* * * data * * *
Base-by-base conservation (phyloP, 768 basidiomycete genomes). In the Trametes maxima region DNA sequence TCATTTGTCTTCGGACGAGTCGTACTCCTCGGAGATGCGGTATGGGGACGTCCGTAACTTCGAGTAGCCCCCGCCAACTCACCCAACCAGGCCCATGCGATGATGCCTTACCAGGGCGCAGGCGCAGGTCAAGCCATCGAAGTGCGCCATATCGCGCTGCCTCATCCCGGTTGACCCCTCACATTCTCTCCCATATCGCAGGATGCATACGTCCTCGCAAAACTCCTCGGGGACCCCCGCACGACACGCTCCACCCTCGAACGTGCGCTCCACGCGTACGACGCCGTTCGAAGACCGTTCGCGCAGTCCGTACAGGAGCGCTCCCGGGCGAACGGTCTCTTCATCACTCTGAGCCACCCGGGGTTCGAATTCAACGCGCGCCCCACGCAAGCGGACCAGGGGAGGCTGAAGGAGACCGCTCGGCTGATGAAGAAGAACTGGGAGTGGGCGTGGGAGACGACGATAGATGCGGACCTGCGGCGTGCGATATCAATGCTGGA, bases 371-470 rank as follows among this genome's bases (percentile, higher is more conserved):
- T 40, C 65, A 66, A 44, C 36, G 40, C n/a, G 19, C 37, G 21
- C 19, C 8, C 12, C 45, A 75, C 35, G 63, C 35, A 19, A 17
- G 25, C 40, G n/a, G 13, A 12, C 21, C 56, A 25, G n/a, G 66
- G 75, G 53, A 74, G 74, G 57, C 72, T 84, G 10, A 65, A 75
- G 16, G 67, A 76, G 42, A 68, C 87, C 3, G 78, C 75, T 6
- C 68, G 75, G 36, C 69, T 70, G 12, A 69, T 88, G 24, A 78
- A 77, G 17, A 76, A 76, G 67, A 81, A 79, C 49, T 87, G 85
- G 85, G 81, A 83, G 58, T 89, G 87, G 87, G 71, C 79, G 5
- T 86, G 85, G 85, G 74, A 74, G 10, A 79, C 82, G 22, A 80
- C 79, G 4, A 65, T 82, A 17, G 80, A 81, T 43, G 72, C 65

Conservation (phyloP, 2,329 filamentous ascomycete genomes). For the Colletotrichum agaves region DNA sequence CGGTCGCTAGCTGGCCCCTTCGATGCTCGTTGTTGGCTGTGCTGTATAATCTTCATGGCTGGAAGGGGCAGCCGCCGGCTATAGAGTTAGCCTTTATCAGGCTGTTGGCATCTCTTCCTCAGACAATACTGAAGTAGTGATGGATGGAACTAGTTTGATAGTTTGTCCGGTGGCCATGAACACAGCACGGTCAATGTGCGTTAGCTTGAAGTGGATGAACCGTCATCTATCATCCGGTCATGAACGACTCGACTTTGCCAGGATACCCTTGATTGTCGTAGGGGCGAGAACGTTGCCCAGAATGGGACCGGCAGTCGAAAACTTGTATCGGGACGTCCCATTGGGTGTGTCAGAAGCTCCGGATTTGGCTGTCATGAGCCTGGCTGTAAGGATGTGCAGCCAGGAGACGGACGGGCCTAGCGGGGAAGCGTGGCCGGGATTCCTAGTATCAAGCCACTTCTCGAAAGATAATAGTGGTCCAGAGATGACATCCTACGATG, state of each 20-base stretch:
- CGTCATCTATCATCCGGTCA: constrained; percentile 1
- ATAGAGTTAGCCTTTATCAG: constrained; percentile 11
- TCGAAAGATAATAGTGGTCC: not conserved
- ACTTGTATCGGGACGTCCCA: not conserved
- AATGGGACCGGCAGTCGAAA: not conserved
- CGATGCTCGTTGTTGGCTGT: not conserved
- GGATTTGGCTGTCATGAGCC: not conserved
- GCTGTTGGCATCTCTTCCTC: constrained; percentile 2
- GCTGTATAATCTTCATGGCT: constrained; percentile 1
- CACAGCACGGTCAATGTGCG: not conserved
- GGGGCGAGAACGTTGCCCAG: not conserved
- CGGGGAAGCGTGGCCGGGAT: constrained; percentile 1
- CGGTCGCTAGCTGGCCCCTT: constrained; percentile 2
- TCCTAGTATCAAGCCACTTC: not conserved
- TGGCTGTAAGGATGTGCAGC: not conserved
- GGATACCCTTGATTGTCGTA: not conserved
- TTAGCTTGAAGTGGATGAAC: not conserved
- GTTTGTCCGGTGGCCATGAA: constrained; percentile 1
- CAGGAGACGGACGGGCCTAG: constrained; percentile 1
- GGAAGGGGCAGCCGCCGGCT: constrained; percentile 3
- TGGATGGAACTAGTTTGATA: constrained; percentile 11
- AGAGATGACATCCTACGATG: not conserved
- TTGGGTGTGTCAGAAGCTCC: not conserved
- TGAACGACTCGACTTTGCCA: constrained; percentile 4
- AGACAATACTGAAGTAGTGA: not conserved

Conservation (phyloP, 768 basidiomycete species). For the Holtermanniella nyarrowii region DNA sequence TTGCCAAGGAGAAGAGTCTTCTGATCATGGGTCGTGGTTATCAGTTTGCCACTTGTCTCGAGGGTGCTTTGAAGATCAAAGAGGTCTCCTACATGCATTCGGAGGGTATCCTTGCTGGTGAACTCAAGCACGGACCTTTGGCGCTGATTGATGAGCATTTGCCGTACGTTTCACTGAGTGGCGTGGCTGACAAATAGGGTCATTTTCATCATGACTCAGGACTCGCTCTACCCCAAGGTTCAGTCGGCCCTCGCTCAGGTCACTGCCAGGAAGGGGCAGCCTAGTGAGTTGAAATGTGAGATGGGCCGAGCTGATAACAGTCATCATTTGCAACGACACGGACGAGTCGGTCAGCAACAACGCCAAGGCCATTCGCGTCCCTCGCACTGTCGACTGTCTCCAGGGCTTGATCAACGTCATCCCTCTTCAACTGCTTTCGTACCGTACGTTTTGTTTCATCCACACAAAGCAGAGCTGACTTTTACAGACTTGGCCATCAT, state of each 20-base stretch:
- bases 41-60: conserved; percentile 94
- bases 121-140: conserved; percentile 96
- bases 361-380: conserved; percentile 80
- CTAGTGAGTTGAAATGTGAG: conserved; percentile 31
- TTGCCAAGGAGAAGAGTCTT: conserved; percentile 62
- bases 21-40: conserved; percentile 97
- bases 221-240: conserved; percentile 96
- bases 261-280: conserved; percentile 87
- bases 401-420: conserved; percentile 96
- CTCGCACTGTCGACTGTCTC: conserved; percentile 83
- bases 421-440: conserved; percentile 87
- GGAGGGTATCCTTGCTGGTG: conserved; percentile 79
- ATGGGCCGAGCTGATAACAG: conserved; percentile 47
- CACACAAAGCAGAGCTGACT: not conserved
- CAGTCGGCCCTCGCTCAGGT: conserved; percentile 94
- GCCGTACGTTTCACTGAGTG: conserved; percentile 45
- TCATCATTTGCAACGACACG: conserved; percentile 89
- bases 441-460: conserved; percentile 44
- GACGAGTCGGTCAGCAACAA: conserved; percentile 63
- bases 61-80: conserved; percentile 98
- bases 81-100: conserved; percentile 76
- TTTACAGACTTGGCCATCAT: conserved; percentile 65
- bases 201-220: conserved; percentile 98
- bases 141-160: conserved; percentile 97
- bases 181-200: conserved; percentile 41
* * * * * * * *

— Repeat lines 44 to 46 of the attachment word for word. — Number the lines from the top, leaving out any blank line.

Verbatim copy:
- bases 21-40: conserved; percentile 97
- bases 221-240: conserved; percentile 96
- bases 261-280: conserved; percentile 87